Being Inclusive as a Small Business

Diversity is a hot topic these days in business. But it’s not enough to be diverse, we must be inclusive. Everyone needs a seat at the table, and it starts with small business.

Understanding Privilege

Not everyone has the same starting line in life. Whether it’s being of the color of their skin, gender, orientation, or financial disparities. Be open to hearing that. And don’t pass up solid candidates who might not have the special training or they aren’t wearing a suit to an interview. It’s not about doing charity work, it’s about not letting societal norms get in the way of being an inclusive company.

Having the Conversations

Business owners must build trust with their employees. A great way to do it is to have the hard conversations. You cannot fix the existing problems within your business if you don’t know what they are. Ask what your employees need from you to be successful, in work and life. Find the spaces that your company can have a positive impact in inclusivity in your community.

Being Uncomfortable

Some of the conversations you will have will make you uncomfortable. You may not have experienced certain types of discrimination. Educating yourself is a good way to see how you might have even participated in discrimination. But you can use this to grow your company and pivot from discriminatory practices. This is about moving forward.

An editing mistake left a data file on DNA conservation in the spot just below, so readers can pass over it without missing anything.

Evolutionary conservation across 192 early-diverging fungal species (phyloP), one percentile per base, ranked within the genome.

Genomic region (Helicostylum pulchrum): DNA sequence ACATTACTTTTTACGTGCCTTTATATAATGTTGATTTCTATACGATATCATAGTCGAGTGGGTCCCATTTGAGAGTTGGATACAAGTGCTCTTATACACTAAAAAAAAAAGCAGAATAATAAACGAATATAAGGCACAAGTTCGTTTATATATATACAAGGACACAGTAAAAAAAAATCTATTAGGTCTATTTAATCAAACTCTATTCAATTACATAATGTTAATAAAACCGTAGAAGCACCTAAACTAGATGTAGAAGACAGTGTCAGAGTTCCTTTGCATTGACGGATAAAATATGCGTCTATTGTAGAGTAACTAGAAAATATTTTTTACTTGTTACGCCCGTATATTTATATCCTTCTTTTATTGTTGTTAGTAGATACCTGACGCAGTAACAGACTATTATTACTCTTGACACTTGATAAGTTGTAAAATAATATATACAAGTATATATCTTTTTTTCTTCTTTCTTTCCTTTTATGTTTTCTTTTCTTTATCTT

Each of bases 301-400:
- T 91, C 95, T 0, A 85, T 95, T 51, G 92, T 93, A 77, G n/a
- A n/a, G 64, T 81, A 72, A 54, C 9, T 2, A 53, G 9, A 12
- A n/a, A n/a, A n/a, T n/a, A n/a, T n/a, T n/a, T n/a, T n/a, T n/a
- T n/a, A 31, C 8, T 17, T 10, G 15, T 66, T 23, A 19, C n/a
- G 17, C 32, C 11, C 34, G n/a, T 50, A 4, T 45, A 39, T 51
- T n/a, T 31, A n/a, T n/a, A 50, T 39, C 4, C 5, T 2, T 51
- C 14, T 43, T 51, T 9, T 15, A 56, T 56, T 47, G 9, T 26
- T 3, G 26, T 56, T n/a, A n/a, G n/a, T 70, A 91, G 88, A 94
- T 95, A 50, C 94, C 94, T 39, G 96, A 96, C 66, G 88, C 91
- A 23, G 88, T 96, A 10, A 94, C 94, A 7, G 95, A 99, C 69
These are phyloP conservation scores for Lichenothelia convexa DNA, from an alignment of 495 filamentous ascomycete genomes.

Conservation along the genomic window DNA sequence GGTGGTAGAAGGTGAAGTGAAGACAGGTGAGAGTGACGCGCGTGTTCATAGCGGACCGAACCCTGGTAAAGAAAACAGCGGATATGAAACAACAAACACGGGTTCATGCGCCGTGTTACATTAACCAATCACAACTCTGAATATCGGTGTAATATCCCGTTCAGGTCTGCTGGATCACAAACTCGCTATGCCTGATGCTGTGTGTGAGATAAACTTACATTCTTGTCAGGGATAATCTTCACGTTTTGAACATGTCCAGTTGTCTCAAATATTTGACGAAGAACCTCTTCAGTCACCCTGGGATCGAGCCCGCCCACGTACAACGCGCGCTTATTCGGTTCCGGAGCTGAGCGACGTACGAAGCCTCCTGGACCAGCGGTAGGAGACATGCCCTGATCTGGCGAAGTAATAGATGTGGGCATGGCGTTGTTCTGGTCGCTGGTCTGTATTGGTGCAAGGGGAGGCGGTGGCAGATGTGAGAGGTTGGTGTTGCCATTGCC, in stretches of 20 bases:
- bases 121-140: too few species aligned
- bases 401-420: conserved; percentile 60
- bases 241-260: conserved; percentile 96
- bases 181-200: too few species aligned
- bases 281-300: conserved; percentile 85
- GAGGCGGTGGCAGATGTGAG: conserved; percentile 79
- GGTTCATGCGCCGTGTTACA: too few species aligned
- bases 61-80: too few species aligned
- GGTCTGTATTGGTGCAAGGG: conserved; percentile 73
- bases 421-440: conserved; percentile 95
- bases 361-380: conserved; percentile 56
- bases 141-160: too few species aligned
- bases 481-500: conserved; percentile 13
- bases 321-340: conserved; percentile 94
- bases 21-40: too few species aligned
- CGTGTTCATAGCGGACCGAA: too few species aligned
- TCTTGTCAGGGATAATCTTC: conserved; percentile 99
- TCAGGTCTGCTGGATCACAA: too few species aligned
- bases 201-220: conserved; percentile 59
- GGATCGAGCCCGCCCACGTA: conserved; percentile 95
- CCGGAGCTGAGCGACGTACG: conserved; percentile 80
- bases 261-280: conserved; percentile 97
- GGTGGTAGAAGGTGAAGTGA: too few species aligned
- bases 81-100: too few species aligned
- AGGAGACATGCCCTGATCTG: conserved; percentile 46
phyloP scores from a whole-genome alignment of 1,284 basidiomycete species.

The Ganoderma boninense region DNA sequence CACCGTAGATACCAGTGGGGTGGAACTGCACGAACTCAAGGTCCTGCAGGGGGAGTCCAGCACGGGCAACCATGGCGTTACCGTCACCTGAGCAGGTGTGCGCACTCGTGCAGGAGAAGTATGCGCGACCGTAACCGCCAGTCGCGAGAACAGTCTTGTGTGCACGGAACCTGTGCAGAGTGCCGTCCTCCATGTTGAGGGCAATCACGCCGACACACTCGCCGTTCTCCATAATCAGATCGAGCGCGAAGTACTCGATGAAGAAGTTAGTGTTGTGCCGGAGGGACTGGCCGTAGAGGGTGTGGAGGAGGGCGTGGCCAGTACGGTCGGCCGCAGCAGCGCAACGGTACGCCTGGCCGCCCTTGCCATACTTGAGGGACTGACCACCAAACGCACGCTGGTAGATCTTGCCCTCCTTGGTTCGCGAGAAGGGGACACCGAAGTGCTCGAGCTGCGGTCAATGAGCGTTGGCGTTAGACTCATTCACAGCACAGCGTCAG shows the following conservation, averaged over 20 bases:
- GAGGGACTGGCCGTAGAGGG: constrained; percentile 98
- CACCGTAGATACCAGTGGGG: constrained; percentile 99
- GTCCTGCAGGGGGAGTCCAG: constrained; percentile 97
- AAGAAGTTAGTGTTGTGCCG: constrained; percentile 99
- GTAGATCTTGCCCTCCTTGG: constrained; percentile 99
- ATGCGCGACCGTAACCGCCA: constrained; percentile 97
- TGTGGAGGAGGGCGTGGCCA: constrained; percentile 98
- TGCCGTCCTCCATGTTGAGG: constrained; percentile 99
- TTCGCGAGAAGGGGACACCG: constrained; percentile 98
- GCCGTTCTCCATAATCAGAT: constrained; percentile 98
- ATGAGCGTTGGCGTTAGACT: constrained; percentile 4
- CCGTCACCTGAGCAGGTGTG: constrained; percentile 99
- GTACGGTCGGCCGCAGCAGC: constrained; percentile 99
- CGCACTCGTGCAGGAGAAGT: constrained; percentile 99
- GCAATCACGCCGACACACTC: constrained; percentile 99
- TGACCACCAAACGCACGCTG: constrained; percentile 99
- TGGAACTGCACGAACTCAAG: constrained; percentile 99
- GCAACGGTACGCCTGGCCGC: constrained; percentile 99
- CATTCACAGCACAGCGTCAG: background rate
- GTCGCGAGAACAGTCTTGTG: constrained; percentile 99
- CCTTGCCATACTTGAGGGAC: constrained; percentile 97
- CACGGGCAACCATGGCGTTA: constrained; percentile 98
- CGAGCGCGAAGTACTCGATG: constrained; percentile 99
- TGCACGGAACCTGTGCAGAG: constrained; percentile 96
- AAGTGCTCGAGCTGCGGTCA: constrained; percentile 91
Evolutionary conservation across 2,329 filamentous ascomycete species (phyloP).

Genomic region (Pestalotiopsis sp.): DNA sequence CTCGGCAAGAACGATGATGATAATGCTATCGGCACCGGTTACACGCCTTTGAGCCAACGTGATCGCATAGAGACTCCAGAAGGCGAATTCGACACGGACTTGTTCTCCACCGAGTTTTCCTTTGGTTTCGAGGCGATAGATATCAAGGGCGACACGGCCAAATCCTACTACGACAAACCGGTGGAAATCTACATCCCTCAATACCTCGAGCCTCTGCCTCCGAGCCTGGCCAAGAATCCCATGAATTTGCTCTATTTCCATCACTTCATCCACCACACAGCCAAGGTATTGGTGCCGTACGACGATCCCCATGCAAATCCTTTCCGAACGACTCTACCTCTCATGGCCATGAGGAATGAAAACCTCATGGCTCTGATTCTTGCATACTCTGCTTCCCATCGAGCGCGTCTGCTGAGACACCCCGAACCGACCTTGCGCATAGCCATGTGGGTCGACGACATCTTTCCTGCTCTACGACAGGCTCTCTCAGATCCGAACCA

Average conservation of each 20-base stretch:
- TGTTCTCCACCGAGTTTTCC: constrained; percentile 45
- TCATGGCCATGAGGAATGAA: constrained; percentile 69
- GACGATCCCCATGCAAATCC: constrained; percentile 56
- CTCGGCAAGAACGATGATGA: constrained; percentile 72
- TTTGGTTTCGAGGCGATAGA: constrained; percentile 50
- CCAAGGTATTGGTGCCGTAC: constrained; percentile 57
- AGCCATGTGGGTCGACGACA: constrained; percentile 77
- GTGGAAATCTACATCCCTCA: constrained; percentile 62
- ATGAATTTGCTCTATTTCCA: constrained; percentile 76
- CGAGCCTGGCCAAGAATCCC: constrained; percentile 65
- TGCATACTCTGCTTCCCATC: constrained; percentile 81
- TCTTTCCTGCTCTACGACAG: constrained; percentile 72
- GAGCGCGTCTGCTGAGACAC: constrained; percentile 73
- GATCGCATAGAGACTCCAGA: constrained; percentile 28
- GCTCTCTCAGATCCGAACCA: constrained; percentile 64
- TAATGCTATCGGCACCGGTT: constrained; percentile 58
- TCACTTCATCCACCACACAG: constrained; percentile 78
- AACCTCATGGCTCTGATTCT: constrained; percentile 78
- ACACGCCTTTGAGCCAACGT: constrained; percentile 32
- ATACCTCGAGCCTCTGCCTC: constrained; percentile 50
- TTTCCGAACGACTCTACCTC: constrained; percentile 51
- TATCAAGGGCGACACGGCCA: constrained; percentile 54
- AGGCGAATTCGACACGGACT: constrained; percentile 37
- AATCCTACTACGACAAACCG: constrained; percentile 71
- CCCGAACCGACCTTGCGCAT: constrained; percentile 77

Creating a Safe Work Environment

Now what? Now let’s put things in motion. You’ve heard what your employees need from you. Maybe they are abstract ideas at first, but keep working together to put things in play.

Here are some ideas you can implement:

  • Make pronouns visible at workspaces, meetings, and interviews.
  • Have new hires attend D & I training as part of their onboarding.
  • Offer “office hours” so your staff can come speak to you privately.
  • Host group inclusivity meetings to start the conversation.
  • Find local community outreach programs for you and your team to volunteer at.
  • Audit your handbook, mission statement, procedures, and job descriptions for discriminatory language.
  • Implement D & I policies.
  • Partner with minority run businesses.
  • Host training programs (which includes programs outside of inclusivity) to help with further education.
  • Offer menstrual products in the bathrooms.
  • Remove gendered language from signs and speech.
  • Celebrate holidays from different cultures.
  • Offer flexible hours.
  • Offer mental health days.
  • Create a maternity leave program.
  • Have office furniture that fits all body shapes.
  • Make bathrooms, work areas, entrances, parking handicap accessible.
  • Have a fridge for medications.
  • Check language that has been used to negatively impact a group of people.
  • Continue education and educating after inclusivity stops trending.
  • Make sure that your employees know there is always a seat at the table for them.